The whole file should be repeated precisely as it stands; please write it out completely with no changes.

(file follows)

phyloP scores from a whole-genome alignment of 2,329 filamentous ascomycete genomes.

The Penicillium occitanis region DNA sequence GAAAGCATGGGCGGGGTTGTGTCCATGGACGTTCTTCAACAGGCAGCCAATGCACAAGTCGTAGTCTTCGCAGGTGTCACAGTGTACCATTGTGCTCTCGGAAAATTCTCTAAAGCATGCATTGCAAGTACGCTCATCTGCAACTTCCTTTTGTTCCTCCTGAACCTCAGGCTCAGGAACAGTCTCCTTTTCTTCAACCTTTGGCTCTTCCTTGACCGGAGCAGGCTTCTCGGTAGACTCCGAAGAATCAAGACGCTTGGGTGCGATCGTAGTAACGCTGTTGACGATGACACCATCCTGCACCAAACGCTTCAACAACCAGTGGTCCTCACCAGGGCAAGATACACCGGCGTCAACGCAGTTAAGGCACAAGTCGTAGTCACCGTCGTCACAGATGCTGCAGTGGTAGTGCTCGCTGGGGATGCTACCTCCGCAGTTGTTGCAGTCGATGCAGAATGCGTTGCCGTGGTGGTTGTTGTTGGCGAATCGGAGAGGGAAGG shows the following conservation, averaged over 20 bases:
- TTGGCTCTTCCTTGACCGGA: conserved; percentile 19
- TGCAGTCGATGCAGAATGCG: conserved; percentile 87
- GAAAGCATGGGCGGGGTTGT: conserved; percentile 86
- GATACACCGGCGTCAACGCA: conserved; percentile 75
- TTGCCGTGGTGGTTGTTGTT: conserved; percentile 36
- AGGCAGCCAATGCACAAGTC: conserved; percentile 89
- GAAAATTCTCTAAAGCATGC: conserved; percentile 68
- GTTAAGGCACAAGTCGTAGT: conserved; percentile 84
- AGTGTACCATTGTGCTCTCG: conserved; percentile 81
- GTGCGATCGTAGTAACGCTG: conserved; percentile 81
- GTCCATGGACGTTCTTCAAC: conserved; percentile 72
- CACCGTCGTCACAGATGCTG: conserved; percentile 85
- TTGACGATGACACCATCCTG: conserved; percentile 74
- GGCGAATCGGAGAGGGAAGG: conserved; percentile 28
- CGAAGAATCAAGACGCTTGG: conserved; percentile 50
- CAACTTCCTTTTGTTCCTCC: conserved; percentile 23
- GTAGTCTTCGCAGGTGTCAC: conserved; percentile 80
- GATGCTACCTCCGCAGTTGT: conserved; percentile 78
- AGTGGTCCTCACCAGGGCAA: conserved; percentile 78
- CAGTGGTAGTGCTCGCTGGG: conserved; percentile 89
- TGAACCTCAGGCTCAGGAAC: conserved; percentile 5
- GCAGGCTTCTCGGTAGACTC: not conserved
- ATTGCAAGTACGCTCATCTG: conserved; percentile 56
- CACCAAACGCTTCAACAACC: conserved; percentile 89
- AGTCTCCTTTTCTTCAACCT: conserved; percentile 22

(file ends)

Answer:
phyloP scores from a whole-genome alignment of 2,329 filamentous ascomycete genomes.

The Penicillium occitanis region DNA sequence GAAAGCATGGGCGGGGTTGTGTCCATGGACGTTCTTCAACAGGCAGCCAATGCACAAGTCGTAGTCTTCGCAGGTGTCACAGTGTACCATTGTGCTCTCGGAAAATTCTCTAAAGCATGCATTGCAAGTACGCTCATCTGCAACTTCCTTTTGTTCCTCCTGAACCTCAGGCTCAGGAACAGTCTCCTTTTCTTCAACCTTTGGCTCTTCCTTGACCGGAGCAGGCTTCTCGGTAGACTCCGAAGAATCAAGACGCTTGGGTGCGATCGTAGTAACGCTGTTGACGATGACACCATCCTGCACCAAACGCTTCAACAACCAGTGGTCCTCACCAGGGCAAGATACACCGGCGTCAACGCAGTTAAGGCACAAGTCGTAGTCACCGTCGTCACAGATGCTGCAGTGGTAGTGCTCGCTGGGGATGCTACCTCCGCAGTTGTTGCAGTCGATGCAGAATGCGTTGCCGTGGTGGTTGTTGTTGGCGAATCGGAGAGGGAAGG shows the following conservation, averaged over 20 bases:
- TTGGCTCTTCCTTGACCGGA: conserved; percentile 19
- TGCAGTCGATGCAGAATGCG: conserved; percentile 87
- GAAAGCATGGGCGGGGTTGT: conserved; percentile 86
- GATACACCGGCGTCAACGCA: conserved; percentile 75
- TTGCCGTGGTGGTTGTTGTT: conserved; percentile 36
- AGGCAGCCAATGCACAAGTC: conserved; percentile 89
- GAAAATTCTCTAAAGCATGC: conserved; percentile 68
- GTTAAGGCACAAGTCGTAGT: conserved; percentile 84
- AGTGTACCATTGTGCTCTCG: conserved; percentile 81
- GTGCGATCGTAGTAACGCTG: conserved; percentile 81
- GTCCATGGACGTTCTTCAAC: conserved; percentile 72
- CACCGTCGTCACAGATGCTG: conserved; percentile 85
- TTGACGATGACACCATCCTG: conserved; percentile 74
- GGCGAATCGGAGAGGGAAGG: conserved; percentile 28
- CGAAGAATCAAGACGCTTGG: conserved; percentile 50
- CAACTTCCTTTTGTTCCTCC: conserved; percentile 23
- GTAGTCTTCGCAGGTGTCAC: conserved; percentile 80
- GATGCTACCTCCGCAGTTGT: conserved; percentile 78
- AGTGGTCCTCACCAGGGCAA: conserved; percentile 78
- CAGTGGTAGTGCTCGCTGGG: conserved; percentile 89
- TGAACCTCAGGCTCAGGAAC: conserved; percentile 5
- GCAGGCTTCTCGGTAGACTC: not conserved
- ATTGCAAGTACGCTCATCTG: conserved; percentile 56
- CACCAAACGCTTCAACAACC: conserved; percentile 89
- AGTCTCCTTTTCTTCAACCT: conserved; percentile 22